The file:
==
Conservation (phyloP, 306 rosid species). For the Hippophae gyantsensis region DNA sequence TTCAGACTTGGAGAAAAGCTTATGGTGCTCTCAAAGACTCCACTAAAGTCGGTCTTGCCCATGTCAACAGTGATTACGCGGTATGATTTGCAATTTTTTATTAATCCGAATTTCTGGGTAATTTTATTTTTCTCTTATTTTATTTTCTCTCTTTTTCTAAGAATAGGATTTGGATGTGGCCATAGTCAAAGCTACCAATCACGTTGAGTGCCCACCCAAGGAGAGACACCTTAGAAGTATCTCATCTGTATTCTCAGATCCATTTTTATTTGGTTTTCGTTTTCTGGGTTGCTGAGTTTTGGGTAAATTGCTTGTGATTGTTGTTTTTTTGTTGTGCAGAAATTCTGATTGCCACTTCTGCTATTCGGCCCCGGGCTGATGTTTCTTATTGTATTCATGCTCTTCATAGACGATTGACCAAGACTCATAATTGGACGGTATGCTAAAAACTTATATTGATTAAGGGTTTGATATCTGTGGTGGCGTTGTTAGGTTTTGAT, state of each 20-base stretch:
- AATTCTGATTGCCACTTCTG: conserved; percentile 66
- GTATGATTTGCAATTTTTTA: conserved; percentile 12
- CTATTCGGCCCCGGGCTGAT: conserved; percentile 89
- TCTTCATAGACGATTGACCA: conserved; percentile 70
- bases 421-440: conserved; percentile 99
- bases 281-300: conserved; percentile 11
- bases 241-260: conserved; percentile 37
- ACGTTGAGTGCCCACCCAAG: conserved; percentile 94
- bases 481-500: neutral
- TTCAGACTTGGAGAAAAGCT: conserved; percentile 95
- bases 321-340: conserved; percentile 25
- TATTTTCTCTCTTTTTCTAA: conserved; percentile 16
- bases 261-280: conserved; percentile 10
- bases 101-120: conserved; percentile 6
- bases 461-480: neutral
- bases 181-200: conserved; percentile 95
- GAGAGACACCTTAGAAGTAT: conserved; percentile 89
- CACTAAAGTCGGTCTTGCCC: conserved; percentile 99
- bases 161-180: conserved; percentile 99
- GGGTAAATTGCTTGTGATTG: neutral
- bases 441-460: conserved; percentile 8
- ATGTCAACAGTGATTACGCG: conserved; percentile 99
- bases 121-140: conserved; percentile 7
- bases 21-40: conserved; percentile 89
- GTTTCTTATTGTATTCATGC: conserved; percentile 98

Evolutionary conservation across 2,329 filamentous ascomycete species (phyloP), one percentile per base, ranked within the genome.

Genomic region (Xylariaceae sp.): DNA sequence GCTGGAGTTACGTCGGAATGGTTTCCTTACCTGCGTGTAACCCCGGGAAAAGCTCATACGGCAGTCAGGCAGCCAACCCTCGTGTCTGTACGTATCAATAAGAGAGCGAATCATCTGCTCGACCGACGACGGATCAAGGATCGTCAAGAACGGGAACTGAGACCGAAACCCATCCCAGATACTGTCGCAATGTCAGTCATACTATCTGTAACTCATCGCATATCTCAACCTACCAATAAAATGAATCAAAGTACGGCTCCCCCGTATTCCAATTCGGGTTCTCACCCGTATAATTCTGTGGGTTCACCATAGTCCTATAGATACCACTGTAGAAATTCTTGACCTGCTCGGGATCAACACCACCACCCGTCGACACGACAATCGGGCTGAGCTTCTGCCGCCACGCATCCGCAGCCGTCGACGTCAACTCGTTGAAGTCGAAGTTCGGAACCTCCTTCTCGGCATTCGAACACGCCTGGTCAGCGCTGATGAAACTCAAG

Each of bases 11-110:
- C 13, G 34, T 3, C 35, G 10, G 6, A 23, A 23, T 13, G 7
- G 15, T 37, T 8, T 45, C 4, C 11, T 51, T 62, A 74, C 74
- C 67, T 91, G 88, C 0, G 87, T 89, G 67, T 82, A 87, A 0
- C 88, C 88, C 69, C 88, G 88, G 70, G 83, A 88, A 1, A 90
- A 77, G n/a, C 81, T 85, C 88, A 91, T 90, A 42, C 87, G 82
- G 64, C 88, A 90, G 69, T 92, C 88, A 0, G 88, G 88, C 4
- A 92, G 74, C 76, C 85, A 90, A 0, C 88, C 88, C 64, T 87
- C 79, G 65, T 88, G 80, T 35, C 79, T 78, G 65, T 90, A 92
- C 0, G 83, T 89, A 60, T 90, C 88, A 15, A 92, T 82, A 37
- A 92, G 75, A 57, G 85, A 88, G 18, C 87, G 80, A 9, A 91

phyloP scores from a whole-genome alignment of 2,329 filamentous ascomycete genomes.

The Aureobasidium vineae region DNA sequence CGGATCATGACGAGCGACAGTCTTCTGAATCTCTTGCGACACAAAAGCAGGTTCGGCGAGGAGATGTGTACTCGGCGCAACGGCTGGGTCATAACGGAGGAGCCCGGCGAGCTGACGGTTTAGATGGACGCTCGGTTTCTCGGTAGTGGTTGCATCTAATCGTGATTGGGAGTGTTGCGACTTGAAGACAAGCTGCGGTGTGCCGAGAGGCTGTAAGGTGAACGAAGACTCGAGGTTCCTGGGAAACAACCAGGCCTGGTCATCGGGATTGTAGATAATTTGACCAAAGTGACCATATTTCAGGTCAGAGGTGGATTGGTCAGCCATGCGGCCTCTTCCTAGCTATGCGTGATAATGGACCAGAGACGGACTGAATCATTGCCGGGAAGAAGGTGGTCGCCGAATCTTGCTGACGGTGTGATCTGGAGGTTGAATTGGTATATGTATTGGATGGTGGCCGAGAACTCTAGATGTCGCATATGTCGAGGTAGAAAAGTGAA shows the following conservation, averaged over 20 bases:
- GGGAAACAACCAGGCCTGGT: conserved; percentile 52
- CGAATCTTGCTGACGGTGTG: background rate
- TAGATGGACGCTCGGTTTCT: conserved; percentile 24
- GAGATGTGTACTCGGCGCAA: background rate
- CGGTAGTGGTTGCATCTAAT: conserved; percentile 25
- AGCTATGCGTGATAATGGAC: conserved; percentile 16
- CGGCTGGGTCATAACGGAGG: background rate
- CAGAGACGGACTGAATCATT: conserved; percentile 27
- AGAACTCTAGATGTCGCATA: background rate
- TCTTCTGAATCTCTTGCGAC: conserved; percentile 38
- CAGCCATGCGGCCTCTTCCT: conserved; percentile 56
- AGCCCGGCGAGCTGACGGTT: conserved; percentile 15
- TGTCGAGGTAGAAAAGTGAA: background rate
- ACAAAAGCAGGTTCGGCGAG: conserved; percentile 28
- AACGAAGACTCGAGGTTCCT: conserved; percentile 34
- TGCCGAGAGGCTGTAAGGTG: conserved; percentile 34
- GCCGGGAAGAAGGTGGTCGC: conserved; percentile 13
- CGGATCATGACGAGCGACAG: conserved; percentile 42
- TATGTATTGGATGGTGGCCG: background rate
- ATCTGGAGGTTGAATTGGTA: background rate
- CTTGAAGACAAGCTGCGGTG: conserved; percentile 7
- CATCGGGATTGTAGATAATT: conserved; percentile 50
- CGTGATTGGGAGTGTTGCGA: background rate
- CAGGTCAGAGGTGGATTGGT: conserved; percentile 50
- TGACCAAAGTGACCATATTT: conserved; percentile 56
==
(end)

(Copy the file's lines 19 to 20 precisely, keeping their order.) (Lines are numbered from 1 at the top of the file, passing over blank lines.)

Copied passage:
- CACTAAAGTCGGTCTTGCCC: conserved; percentile 99
- bases 161-180: conserved; percentile 99